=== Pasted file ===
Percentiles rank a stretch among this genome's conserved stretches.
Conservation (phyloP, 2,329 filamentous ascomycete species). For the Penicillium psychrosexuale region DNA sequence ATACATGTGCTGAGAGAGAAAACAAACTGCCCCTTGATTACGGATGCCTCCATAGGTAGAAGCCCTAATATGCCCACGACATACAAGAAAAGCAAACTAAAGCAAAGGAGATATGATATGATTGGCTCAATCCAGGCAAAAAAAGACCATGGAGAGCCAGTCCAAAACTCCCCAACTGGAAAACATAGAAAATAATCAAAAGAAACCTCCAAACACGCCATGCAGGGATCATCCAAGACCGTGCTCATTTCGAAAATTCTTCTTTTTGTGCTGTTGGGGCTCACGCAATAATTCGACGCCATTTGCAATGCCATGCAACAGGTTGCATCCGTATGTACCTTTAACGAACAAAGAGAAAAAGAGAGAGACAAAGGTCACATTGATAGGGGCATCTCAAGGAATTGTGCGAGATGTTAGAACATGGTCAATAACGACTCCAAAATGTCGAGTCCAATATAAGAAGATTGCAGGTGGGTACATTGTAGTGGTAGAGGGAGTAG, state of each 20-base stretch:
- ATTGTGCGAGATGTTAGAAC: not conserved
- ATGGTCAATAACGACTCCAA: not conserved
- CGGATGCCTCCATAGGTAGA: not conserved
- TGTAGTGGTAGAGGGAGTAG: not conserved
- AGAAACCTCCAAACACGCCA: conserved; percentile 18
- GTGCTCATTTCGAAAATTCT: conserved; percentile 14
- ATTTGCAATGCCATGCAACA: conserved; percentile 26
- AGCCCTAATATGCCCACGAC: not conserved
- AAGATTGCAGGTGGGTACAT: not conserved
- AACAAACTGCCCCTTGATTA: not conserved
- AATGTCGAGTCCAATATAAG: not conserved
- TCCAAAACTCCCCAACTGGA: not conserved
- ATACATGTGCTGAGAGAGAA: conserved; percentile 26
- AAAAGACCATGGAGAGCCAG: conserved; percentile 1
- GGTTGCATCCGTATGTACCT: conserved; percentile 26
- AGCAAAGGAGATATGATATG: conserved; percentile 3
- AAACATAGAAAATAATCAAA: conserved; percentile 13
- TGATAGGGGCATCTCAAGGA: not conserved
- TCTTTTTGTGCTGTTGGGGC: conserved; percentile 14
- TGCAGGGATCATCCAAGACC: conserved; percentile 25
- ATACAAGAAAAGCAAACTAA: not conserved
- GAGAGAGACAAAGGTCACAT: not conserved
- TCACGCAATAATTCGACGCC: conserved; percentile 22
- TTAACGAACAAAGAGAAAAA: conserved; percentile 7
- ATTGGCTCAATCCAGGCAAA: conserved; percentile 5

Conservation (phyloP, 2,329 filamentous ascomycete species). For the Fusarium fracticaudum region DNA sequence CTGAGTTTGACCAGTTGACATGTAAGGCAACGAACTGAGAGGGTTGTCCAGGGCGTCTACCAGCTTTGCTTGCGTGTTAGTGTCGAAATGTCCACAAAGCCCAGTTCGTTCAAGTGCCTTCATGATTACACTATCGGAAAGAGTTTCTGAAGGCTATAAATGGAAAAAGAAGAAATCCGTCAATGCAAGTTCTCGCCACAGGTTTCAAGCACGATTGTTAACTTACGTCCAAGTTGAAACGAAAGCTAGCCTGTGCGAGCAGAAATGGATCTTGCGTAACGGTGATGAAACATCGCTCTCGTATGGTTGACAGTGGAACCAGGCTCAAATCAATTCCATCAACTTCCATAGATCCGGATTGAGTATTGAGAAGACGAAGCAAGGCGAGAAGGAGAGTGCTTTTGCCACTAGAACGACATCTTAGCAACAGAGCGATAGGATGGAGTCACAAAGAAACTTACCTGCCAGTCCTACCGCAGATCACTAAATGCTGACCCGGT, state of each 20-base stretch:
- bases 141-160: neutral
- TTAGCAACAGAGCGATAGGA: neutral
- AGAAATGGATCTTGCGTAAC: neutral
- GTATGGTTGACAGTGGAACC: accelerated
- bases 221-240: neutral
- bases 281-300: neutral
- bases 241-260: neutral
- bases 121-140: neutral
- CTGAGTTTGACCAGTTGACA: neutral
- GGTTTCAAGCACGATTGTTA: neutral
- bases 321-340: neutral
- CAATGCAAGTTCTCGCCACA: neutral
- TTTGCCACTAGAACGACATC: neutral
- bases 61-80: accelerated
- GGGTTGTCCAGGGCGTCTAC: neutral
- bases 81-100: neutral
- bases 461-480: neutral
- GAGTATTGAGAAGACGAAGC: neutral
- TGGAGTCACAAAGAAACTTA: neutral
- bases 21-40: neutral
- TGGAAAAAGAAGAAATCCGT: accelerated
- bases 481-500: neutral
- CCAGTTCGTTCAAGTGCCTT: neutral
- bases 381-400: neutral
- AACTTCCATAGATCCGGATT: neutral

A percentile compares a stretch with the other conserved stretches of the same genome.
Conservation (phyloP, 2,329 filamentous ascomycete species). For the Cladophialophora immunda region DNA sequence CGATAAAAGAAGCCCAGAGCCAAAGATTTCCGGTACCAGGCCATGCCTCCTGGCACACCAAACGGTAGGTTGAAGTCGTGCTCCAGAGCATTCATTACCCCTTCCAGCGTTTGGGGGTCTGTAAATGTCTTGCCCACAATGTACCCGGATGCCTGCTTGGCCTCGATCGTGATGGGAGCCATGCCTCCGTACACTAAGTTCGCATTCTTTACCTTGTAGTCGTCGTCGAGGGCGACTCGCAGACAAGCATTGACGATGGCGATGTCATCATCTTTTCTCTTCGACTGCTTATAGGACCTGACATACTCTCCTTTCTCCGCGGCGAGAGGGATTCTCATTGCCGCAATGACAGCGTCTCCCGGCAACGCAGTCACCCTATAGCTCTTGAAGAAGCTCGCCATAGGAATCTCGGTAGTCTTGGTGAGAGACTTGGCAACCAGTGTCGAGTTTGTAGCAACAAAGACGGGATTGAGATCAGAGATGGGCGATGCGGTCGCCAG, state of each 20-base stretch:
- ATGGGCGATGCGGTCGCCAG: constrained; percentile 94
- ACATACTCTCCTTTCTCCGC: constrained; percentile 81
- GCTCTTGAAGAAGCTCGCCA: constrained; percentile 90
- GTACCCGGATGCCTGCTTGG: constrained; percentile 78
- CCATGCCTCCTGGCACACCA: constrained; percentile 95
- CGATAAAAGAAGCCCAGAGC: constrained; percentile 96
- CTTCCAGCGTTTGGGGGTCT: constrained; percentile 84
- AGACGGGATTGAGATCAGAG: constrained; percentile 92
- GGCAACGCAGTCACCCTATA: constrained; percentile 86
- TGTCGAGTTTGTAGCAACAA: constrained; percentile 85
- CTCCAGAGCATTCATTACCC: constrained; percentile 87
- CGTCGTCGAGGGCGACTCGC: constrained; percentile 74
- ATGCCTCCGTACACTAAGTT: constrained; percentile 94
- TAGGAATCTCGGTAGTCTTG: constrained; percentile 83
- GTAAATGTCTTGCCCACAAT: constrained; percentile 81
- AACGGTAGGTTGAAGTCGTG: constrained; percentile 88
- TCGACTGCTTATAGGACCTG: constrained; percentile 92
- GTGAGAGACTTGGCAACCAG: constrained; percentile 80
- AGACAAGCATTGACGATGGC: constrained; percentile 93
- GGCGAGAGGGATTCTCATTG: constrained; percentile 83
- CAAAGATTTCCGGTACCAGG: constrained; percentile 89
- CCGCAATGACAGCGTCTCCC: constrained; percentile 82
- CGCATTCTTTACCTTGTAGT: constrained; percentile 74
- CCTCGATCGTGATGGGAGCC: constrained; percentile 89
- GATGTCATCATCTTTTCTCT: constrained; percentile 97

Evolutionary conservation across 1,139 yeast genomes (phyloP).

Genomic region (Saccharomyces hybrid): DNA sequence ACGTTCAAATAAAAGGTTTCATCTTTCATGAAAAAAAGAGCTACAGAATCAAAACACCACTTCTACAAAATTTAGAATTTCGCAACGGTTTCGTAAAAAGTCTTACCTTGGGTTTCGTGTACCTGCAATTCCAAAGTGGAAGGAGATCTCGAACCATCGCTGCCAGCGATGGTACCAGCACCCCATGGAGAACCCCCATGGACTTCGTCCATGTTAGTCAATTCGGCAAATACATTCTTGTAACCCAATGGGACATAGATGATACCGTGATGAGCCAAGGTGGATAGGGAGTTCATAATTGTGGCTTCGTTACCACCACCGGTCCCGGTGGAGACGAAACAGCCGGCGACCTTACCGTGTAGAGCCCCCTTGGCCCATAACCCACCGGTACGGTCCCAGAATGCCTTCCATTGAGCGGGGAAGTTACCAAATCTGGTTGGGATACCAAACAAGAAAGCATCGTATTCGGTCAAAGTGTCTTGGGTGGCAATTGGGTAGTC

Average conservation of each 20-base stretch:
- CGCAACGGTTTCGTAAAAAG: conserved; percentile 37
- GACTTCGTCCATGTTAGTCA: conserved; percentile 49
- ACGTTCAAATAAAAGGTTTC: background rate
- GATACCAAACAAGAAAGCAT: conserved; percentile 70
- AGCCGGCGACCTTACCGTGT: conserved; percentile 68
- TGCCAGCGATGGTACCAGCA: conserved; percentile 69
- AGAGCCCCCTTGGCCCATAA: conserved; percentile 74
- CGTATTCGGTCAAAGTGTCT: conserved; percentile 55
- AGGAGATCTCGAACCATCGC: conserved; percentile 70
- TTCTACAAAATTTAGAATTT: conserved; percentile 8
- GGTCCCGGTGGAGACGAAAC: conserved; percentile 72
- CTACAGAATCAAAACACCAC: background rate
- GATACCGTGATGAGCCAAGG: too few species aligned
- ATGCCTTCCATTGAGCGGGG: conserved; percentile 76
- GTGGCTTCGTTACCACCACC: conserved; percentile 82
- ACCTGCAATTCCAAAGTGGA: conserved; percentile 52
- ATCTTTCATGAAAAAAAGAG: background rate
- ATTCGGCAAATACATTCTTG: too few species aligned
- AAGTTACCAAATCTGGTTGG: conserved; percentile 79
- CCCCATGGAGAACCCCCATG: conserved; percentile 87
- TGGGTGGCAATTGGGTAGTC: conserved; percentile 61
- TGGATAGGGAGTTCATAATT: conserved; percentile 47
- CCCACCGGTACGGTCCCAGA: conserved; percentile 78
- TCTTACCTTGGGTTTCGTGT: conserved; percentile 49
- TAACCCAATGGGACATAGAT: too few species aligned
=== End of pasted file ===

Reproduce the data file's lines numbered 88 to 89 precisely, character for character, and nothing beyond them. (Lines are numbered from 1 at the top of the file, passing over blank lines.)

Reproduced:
- AGCCGGCGACCTTACCGTGT: conserved; percentile 68
- TGCCAGCGATGGTACCAGCA: conserved; percentile 69